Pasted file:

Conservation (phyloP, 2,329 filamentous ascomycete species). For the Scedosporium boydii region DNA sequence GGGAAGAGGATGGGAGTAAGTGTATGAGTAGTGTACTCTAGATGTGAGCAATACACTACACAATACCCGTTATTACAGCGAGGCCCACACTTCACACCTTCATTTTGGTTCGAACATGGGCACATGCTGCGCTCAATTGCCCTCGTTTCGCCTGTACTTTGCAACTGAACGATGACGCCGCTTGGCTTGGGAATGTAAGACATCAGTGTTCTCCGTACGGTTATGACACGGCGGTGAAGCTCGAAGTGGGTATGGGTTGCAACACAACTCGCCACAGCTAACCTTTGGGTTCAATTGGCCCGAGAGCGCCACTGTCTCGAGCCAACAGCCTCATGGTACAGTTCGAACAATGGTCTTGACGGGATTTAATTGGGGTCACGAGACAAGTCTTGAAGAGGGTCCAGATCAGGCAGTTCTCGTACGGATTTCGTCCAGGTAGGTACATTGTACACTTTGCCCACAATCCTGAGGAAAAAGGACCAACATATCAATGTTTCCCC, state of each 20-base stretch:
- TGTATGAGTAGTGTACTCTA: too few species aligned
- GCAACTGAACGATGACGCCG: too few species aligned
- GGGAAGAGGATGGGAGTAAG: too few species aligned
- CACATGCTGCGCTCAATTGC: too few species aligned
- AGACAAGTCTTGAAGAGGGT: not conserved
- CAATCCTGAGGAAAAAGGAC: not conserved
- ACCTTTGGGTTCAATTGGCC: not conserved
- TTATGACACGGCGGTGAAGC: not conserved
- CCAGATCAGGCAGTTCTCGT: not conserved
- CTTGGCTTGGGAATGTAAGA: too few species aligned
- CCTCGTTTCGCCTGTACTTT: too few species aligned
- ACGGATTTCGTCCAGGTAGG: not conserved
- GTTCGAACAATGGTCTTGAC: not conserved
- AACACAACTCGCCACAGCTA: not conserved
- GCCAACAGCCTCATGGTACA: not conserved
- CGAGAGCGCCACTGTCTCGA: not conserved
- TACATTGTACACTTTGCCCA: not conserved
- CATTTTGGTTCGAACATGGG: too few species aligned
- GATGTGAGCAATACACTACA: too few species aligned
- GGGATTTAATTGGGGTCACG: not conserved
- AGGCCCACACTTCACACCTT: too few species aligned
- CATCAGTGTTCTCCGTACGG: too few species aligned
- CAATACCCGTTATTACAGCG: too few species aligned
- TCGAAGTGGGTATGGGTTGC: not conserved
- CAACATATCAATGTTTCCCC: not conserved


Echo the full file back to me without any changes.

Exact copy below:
Conservation (phyloP, 2,329 filamentous ascomycete species). For the Scedosporium boydii region DNA sequence GGGAAGAGGATGGGAGTAAGTGTATGAGTAGTGTACTCTAGATGTGAGCAATACACTACACAATACCCGTTATTACAGCGAGGCCCACACTTCACACCTTCATTTTGGTTCGAACATGGGCACATGCTGCGCTCAATTGCCCTCGTTTCGCCTGTACTTTGCAACTGAACGATGACGCCGCTTGGCTTGGGAATGTAAGACATCAGTGTTCTCCGTACGGTTATGACACGGCGGTGAAGCTCGAAGTGGGTATGGGTTGCAACACAACTCGCCACAGCTAACCTTTGGGTTCAATTGGCCCGAGAGCGCCACTGTCTCGAGCCAACAGCCTCATGGTACAGTTCGAACAATGGTCTTGACGGGATTTAATTGGGGTCACGAGACAAGTCTTGAAGAGGGTCCAGATCAGGCAGTTCTCGTACGGATTTCGTCCAGGTAGGTACATTGTACACTTTGCCCACAATCCTGAGGAAAAAGGACCAACATATCAATGTTTCCCC, state of each 20-base stretch:
- TGTATGAGTAGTGTACTCTA: too few species aligned
- GCAACTGAACGATGACGCCG: too few species aligned
- GGGAAGAGGATGGGAGTAAG: too few species aligned
- CACATGCTGCGCTCAATTGC: too few species aligned
- AGACAAGTCTTGAAGAGGGT: not conserved
- CAATCCTGAGGAAAAAGGAC: not conserved
- ACCTTTGGGTTCAATTGGCC: not conserved
- TTATGACACGGCGGTGAAGC: not conserved
- CCAGATCAGGCAGTTCTCGT: not conserved
- CTTGGCTTGGGAATGTAAGA: too few species aligned
- CCTCGTTTCGCCTGTACTTT: too few species aligned
- ACGGATTTCGTCCAGGTAGG: not conserved
- GTTCGAACAATGGTCTTGAC: not conserved
- AACACAACTCGCCACAGCTA: not conserved
- GCCAACAGCCTCATGGTACA: not conserved
- CGAGAGCGCCACTGTCTCGA: not conserved
- TACATTGTACACTTTGCCCA: not conserved
- CATTTTGGTTCGAACATGGG: too few species aligned
- GATGTGAGCAATACACTACA: too few species aligned
- GGGATTTAATTGGGGTCACG: not conserved
- AGGCCCACACTTCACACCTT: too few species aligned
- CATCAGTGTTCTCCGTACGG: too few species aligned
- CAATACCCGTTATTACAGCG: too few species aligned
- TCGAAGTGGGTATGGGTTGC: not conserved
- CAACATATCAATGTTTCCCC: not conserved